Australia’s most valuable race? The true worth of the Coolmore Stud Stakes
What does it actually mean when a race is called a ‘stallion-maker’? Bren O’Brien examines the economics of the Coolmore Stud Stakes and how success in the three-year-old sprint impacts the long-term value of a colt.
Twelve months on from his emphatic win in the G1 Coolmore Stud Stakes, Home Affairs is deep into his first season at stud at the farm which sponsors the race which officially made him as a stallion.
With the highest first-season service fee, AU$110,000 (inc GST) of any Australian-bred stallion in history, there is considerable expectation from the Coolmore team on what he may earn from the breeding barn.
Among the bevvy of elite mares who are already in foal to him are Sunlight and Nechita, winners of the Coolmore Stud Stakes in 2018 and 2012. This breeding season is the first time that winners of the Group 1 Flemington feature have met in the breeding barn, with a sense of kismet that both matings took place on Coolmore’s Jerrys Plains property.
So given he stands for an unprecedented first-season fee for an Australian-bred horse, where does that put Home Affairs value?
First of all, the point is somewhat moot as he was already owned by a Coolmore-led syndicate, who paid $875,000 for him as a yearling. Bred by Torryburn Stud, the son of I Am Invincible and Flying Spur mare Miss Interiors had ‘future stallion’ marked on him as soon as he entered the (virtual) sales ring at the 2020 Inglis Easter Yearling Sale.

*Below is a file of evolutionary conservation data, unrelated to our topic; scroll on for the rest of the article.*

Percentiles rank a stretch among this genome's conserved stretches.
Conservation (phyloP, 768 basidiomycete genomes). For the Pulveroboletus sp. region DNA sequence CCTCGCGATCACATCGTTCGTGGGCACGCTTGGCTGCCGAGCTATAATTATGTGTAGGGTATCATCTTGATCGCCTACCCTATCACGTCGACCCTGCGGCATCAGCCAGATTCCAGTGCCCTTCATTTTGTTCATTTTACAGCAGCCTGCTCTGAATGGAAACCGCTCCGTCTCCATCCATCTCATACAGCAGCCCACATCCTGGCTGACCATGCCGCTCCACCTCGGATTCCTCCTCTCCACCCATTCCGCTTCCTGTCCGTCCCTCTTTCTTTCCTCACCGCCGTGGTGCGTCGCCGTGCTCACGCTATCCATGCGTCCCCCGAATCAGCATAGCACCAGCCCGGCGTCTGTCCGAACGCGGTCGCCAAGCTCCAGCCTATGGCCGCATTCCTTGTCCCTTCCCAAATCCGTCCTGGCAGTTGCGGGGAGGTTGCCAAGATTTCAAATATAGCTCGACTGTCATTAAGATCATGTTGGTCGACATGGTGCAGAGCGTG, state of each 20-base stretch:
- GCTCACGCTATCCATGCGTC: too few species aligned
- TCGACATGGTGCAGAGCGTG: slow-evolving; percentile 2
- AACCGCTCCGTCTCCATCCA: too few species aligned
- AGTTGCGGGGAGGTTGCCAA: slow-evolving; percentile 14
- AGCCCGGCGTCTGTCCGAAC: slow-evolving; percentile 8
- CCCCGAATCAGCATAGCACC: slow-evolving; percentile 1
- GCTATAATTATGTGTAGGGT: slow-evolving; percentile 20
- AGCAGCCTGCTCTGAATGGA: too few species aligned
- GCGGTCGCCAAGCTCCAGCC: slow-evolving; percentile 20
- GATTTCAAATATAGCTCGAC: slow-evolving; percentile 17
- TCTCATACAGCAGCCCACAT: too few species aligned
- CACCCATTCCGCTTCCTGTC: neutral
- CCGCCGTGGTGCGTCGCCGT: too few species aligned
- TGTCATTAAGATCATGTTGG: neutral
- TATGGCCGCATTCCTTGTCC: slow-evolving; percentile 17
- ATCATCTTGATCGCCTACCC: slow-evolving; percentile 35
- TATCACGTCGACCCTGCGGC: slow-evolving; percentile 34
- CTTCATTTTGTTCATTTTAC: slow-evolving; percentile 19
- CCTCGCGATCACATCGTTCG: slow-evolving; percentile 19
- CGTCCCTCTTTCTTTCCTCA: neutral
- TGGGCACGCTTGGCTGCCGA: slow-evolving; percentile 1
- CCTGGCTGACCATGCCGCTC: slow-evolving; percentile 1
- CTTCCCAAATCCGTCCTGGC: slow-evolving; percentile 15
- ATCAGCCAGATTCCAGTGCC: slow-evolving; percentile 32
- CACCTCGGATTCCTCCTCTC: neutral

There is an old rule of thumb that the approximate value of a stallion can be worked out by multiplying their first-season service fee (minus GST) by around 450, that is the amount of mares they will likely service in their first three seasons.
It’s a simplistic, and perhaps outdated formula given Australia’s leading stallions routinely service over 200 mares a year.
It also doesn’t account for the often-complex nature of stallion agreements, partnerships and shareholdings, nor the physical attributes of the stallion and its fertility. Then there is the stud’s willingness to sell breeding rights or enter foal share agreements, which all impact the actual number of people paying full price on the service fee, and therefore how you determine their value.
But it does give those on the outside a ‘dartboard’ to aim for when it comes to working out the comparative value of stallions.
In the case of Home Affairs, this simplistic method puts his value at AU$45 million: $100,000, his ex-GST fee multiplied by 450.
When you consider that he will likely serve 200-plus mares at that $100,000 price tag in his first year, the argument could be made that that valuation is conservative.
So how much of that value can be attributed to his brilliant win in the Coolmore Stud Stakes?